You don’t need to buy a new Nexus 5X or Neuxs 6P smartphone to get your hands on Google Android 6.0 software. It’ll begin rolling out next week to most recent Nexus devices.

In the coming months, we should start to see third-party device makers offer Android 6.0 Marshmallow updates for some recent phones and tablets as well.


First in line for the updates will be the Google Nexus 5 and Nexus 6 smartphones, Nexus 7 (2013) and Nexus 9 tablets, and the Nexus Player Android TV box.

Google will also likely release Android 6.0 to the Android Open Source Project around that time, which means that we’ll probably start to see custom ROMs for older Nexus and non-Nexus devices in the weeks that follow.

So what’s new in Android 6.0? We’ve already kind of covered that in-depth, but here are a few highlights:

  • Users have more control over the permissions granted to apps.
  • You can customize which tiles show up in the Quick Settings menu.
  • There are power improvements that should reduce the battery drain when your phone is idle.
  • App data is automatically backed up to the cloud.
  • You can treat microSD cards as if they were local storage (on devices that have microSD card slots).
  • There’s native support for fingerprint sensors.
  • Tablets can display a split-screen keyboard that should make thumb typing easier when holding a device in two hands.


Support Liliputing

Liliputing's primary sources of revenue are advertising and affiliate links (if you click the "Shop" button at the top of the page and buy something on Amazon, for example, we'll get a small commission).

But there are several ways you can support the site directly even if you're using an ad blocker* and hate online shopping.

Contribute to our Patreon campaign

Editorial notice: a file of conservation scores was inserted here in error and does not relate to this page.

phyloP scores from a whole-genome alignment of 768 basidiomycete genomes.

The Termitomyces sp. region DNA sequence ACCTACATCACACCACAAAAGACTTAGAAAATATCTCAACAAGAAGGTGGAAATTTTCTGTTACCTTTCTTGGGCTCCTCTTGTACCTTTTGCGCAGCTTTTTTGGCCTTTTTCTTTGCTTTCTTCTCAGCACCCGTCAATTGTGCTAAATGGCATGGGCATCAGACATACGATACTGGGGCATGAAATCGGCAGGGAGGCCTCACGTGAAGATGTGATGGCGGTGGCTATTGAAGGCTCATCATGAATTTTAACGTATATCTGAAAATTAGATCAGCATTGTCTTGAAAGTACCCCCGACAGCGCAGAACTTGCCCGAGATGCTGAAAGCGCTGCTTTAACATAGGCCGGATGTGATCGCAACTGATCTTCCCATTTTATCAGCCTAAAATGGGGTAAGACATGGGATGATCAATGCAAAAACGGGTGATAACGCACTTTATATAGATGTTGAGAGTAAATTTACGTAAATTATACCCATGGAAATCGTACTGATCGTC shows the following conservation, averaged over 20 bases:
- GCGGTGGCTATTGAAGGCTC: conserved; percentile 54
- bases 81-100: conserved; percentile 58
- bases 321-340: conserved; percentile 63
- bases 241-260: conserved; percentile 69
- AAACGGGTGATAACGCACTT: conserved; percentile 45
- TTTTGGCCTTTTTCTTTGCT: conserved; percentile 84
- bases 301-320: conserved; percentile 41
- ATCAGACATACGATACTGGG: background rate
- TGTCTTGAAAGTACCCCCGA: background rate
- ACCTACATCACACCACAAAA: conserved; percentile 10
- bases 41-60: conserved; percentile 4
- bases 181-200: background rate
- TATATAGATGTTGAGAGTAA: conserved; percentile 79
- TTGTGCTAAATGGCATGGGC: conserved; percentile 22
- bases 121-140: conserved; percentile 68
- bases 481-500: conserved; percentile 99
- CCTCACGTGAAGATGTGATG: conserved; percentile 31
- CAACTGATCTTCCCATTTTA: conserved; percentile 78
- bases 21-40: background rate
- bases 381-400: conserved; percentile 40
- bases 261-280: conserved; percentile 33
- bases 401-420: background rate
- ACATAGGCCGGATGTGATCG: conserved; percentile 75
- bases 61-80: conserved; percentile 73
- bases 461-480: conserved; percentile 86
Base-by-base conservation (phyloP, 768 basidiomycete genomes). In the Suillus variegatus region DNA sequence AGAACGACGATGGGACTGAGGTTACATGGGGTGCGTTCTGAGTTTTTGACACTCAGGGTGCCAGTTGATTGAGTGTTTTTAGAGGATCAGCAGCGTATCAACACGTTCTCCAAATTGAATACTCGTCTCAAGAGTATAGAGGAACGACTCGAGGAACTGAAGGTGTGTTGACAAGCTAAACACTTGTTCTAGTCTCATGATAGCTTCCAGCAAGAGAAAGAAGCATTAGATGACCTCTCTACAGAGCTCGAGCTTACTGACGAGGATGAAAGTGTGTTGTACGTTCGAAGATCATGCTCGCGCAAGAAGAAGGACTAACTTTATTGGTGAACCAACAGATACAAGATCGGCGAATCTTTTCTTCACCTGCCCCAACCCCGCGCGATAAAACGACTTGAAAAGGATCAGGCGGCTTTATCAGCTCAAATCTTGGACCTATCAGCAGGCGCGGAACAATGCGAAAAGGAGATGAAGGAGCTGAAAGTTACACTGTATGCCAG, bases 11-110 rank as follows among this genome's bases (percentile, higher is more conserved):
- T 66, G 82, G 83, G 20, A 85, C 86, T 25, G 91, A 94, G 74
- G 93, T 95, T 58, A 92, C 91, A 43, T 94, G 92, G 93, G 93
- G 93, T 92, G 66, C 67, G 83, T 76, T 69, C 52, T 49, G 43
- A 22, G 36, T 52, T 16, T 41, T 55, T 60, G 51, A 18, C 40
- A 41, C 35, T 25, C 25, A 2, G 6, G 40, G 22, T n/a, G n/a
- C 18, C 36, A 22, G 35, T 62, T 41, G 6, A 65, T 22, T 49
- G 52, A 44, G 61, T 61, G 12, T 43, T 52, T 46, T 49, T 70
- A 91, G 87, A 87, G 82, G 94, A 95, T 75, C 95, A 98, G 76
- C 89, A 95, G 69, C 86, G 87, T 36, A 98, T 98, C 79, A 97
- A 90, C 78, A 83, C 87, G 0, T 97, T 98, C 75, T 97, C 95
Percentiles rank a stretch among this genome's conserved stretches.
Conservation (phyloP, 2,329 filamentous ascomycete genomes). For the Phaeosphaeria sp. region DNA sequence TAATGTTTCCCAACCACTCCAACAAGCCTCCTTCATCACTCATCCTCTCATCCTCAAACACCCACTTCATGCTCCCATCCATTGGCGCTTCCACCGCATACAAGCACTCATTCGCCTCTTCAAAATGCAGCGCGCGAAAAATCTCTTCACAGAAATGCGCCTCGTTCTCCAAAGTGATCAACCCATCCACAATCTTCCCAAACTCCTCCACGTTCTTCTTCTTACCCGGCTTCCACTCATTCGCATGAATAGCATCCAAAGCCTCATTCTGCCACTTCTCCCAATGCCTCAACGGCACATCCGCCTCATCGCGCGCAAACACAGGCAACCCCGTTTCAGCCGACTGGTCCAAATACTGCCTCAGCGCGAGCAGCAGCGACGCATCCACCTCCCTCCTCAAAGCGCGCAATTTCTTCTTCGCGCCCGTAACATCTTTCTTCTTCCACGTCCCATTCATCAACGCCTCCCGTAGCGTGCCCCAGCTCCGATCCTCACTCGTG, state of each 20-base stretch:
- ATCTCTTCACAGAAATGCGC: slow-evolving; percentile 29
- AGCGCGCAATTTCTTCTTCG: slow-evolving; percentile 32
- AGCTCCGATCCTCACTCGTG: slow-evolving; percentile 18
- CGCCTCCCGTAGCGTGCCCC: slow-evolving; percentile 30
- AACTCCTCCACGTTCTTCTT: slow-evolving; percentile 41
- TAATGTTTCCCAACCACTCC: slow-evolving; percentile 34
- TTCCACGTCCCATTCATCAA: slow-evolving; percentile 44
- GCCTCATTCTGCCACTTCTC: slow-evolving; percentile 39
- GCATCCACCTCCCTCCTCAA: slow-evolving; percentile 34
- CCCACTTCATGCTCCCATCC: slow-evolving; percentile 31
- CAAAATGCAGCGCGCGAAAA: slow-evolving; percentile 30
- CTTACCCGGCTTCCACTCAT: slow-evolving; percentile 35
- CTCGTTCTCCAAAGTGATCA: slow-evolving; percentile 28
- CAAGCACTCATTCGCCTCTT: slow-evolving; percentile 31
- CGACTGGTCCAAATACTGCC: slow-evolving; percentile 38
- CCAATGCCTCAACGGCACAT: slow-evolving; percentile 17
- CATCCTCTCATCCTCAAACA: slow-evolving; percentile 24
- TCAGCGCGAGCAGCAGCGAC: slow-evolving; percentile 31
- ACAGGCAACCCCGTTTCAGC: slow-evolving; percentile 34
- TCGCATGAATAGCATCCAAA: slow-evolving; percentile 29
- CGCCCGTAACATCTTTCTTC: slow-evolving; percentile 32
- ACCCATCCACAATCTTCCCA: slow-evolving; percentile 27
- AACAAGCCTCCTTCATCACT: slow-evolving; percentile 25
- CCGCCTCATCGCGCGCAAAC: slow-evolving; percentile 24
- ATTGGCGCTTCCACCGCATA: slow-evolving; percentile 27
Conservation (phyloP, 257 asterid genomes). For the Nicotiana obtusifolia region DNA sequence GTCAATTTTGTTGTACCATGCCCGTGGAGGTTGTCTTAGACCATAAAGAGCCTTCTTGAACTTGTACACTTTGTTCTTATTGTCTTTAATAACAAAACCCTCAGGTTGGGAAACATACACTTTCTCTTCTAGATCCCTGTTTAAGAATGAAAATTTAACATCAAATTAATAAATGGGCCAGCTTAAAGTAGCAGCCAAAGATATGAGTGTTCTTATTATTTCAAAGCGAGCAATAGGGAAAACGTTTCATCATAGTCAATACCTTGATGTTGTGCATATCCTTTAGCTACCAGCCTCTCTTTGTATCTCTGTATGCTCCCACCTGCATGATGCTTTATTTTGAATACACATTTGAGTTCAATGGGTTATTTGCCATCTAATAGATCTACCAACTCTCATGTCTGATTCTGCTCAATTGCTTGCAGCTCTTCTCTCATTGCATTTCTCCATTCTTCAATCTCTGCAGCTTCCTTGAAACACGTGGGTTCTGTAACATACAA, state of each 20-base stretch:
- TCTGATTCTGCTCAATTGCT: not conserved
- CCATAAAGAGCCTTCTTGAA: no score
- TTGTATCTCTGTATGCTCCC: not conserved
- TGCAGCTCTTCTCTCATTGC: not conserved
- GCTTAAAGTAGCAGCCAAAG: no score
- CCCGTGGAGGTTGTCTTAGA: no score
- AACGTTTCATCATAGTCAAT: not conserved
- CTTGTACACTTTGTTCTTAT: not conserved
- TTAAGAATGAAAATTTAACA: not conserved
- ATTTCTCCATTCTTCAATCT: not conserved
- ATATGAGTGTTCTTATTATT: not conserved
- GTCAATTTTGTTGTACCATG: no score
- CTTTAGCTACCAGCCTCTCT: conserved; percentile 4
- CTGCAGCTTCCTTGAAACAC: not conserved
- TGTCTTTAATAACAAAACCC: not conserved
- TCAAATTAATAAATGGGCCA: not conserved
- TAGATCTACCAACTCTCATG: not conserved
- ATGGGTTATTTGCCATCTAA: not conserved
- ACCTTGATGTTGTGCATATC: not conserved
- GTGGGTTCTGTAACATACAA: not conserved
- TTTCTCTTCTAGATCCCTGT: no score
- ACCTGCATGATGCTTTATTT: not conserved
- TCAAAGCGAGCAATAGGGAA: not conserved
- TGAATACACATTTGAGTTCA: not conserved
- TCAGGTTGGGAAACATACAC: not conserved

Contribute via PayPal

* If you are using an ad blocker like uBlock Origin and seeing a pop-up message at the bottom of the screen, we have a guide that may help you disable it.

Subscribe to Liliputing via Email

Enter your email address to subscribe to this blog and receive notifications of new posts by email.

Join 9,532 other subscribers

7 replies on “Android 6.0 launches the first week of October”

  1. Can I copy to and from my micro SD drive to my home network using ES File Explorer without having to hack and crack my OS? Or is that still being trashed?

  2. “In the coming months, we should start to see third-party device makers offer Android 6.0 Marshmallow updates for some recent phones and tablets as well.”

    More likely that in next years CES, you’ll have Acer, Asus, or Dell come out with new tablets running Android 5.0, maybe even Kit Kat.

  3. I’ll go on record that I’m pretty much sick (to death) of hearing about battery life improvements each and every time there is some Google Android update. I’m a Nexus 5 owner. I will say this. To me, the battery life sucks. Never once have I said after a new update that battery life is better. Oh, this is the time. Now I can believe that it’s going to be noticeable? To me it’s a pile of S. For good measure, throw in the “improved battery life” with the update notes. Measurable? Proof? It’s conjecture.

    1. Try the “Greenify” App (it may require you to have a rooted phone … at least, mine is rooted and it works very well) in the Google Play Store … made a major difference on my old Galaxy S3.

    2. I fully agree. It looks like the 30% improvement that they showed in the live announcement was on the new phones (808 and 810)… will this be possible on the 800 phones? I would not count on it.

    3. Did you actually do a measurement or is it just based on your gut feeling? Because the battery saver does help. I tried battery saver on my Nexus 7 2012. With battery saver 7 hours of SOT, without battery saver 5 hours of SOT.

      1. gut feeling for me, Moto G from 4.4 to 5.0 heated a lot more and surprised me as I had to plug it in once per day whereas I never bothered before.

Comments are closed.